Iraq blames power cuts on jihadi attacks
The Iraqi government has said power cuts affecting millions of residents were down to jihadi militants attacking a high voltage power line.
The electricity ministry said on Sunday it was the eighth time in two months the 400 kilovolt line between Kirkuk and Diyala.
It had to once again repair the line after "terrorist attacks of sabotage... which caused the line to cut" on Thursday.
The damage was "the eighth attack on this line in two months", the ministry said in a statement, plunging Kirkuk, Salaheddin and Nineveh provinces into darkness.
Prime Minister Haider al-Abadi declared "victory" in the fight against the Islamic State group in December, after the jihadists had seized nearly a third of the country's territory in 2014.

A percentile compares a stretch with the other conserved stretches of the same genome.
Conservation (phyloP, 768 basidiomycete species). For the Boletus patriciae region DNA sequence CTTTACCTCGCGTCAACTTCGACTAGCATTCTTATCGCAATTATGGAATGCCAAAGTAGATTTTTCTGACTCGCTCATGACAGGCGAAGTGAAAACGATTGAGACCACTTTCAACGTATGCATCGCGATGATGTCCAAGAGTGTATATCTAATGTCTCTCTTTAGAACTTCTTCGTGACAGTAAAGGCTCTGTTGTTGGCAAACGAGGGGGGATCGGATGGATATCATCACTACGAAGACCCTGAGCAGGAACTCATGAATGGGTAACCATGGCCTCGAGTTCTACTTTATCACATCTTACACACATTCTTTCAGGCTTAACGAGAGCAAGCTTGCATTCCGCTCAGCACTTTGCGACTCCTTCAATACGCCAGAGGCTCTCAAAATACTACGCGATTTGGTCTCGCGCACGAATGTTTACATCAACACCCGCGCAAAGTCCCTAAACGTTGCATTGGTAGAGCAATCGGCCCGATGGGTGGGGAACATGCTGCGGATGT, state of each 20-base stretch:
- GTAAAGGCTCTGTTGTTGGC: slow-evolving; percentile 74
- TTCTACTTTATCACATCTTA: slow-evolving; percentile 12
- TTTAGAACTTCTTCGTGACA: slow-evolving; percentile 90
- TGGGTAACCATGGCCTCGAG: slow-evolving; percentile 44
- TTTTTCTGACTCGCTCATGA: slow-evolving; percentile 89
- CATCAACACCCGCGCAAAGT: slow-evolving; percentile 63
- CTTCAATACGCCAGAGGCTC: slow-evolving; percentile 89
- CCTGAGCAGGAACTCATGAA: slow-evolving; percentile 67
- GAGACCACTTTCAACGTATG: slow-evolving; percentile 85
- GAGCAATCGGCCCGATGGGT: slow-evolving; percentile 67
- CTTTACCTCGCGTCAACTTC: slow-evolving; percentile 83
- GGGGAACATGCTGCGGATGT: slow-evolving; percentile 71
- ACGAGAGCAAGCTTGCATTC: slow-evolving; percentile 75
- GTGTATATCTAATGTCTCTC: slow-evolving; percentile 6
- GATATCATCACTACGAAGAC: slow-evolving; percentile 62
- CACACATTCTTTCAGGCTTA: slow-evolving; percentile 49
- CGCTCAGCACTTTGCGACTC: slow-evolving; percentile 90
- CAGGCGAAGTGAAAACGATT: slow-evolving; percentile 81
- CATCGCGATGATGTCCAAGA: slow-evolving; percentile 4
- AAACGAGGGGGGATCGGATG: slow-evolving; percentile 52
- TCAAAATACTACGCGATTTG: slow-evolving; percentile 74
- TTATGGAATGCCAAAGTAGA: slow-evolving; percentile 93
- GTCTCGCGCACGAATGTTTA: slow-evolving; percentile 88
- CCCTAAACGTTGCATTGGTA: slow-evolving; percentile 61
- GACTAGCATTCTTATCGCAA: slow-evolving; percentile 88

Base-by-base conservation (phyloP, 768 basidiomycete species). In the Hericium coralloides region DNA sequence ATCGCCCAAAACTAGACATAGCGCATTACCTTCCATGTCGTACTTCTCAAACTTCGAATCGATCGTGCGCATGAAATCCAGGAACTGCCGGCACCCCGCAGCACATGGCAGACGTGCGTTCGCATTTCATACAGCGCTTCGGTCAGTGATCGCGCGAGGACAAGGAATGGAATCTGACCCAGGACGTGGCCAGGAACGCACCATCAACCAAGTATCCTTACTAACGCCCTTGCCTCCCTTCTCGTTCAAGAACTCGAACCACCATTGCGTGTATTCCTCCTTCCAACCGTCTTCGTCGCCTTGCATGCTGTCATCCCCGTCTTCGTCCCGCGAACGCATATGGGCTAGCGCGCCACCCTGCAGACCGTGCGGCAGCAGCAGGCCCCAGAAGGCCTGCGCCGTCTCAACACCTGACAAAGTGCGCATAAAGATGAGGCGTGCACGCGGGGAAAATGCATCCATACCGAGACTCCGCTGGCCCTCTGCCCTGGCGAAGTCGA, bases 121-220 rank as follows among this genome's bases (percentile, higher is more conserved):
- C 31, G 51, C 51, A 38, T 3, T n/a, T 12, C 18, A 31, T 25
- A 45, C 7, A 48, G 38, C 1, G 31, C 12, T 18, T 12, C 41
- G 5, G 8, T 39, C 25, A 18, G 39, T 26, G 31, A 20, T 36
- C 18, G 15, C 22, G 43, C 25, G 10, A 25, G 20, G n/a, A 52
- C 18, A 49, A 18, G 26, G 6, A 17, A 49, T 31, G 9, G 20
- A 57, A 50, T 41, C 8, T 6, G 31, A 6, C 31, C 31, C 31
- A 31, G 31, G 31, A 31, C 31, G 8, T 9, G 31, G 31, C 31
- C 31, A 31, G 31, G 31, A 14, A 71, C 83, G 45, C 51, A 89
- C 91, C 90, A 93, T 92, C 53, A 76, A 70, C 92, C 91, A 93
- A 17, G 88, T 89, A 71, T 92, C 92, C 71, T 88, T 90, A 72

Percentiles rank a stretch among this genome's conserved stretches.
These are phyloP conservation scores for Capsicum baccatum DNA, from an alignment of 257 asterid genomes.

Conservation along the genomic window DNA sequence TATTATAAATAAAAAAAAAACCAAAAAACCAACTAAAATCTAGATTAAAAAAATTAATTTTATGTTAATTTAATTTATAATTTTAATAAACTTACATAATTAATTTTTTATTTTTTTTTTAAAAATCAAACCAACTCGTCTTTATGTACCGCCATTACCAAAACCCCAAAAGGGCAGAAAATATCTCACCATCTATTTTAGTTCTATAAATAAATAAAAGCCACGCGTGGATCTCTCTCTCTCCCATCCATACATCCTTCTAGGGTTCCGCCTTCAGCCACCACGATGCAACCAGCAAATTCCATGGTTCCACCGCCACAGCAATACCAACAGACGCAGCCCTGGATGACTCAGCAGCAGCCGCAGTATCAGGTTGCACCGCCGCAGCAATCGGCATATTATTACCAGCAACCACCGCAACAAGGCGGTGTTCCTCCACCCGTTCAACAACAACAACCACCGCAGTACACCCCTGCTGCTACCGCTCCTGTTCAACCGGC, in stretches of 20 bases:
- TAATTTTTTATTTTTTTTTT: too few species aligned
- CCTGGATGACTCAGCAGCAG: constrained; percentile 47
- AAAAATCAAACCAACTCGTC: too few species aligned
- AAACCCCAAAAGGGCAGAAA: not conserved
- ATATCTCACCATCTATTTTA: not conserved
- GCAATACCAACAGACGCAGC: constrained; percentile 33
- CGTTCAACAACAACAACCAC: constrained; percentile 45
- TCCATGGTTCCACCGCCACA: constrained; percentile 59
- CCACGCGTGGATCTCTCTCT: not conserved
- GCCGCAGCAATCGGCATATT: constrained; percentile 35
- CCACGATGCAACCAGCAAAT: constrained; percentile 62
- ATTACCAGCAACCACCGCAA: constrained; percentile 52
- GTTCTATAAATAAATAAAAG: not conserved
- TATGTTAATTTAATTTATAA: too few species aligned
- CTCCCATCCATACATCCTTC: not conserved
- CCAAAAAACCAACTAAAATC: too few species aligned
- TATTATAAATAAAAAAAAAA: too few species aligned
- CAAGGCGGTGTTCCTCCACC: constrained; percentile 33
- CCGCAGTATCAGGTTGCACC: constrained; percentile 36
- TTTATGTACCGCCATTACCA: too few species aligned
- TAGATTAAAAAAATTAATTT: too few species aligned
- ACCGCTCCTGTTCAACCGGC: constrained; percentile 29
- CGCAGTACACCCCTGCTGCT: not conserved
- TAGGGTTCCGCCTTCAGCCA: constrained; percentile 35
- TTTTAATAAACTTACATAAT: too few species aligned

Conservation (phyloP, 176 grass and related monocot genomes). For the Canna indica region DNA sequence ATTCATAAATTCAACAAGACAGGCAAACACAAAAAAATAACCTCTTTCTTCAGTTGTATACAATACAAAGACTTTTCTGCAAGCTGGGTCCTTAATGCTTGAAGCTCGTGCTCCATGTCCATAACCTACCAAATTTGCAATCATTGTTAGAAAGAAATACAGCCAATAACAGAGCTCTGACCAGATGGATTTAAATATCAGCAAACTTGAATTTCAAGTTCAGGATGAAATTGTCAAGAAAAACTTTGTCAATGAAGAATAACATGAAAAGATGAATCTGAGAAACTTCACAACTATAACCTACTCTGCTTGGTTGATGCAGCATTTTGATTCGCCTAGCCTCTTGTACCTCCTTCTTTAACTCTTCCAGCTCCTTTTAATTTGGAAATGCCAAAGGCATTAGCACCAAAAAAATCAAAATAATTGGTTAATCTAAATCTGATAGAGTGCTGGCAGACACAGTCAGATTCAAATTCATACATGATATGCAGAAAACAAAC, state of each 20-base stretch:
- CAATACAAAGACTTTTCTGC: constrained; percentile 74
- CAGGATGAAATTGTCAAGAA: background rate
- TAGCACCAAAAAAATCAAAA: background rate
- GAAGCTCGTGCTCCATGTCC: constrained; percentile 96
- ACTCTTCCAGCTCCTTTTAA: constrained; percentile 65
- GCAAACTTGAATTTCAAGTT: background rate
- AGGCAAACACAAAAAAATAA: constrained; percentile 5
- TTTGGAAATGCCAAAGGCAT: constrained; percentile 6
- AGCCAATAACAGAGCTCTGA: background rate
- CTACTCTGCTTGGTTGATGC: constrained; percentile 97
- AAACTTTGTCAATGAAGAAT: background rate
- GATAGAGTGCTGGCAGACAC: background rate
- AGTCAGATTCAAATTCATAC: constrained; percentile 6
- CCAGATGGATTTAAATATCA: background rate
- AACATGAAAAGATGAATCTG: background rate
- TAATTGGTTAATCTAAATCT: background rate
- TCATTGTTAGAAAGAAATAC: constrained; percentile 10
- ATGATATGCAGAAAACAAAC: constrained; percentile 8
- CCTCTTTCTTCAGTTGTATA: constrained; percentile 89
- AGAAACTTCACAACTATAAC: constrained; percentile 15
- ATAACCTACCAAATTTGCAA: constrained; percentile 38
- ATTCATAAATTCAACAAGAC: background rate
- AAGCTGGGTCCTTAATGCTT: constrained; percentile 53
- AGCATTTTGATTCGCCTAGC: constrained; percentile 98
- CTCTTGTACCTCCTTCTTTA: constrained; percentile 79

But IS pockets remain, including in the mountains around Kirkuk.
The damage to the line between Kirkuk and Diyala has now been repaired and power restored to residents, a source in the electricity ministry told AFP on Sunday.
Iraq is grappling with severe power cuts, due mainly to a dilapidated grid infrastructure that has suffered years of neglect.
The shortages have fed into protests over the last month, as residents contend with summer heat reaching 50 degrees Celsius (120 Fahrenheit).
Abadi fired Electricity Minister Qasim al-Fahdawi on 29 July in a bid to quell the protests, which originated in Basra in the oil-rich south and spread to several other cities including Baghdad.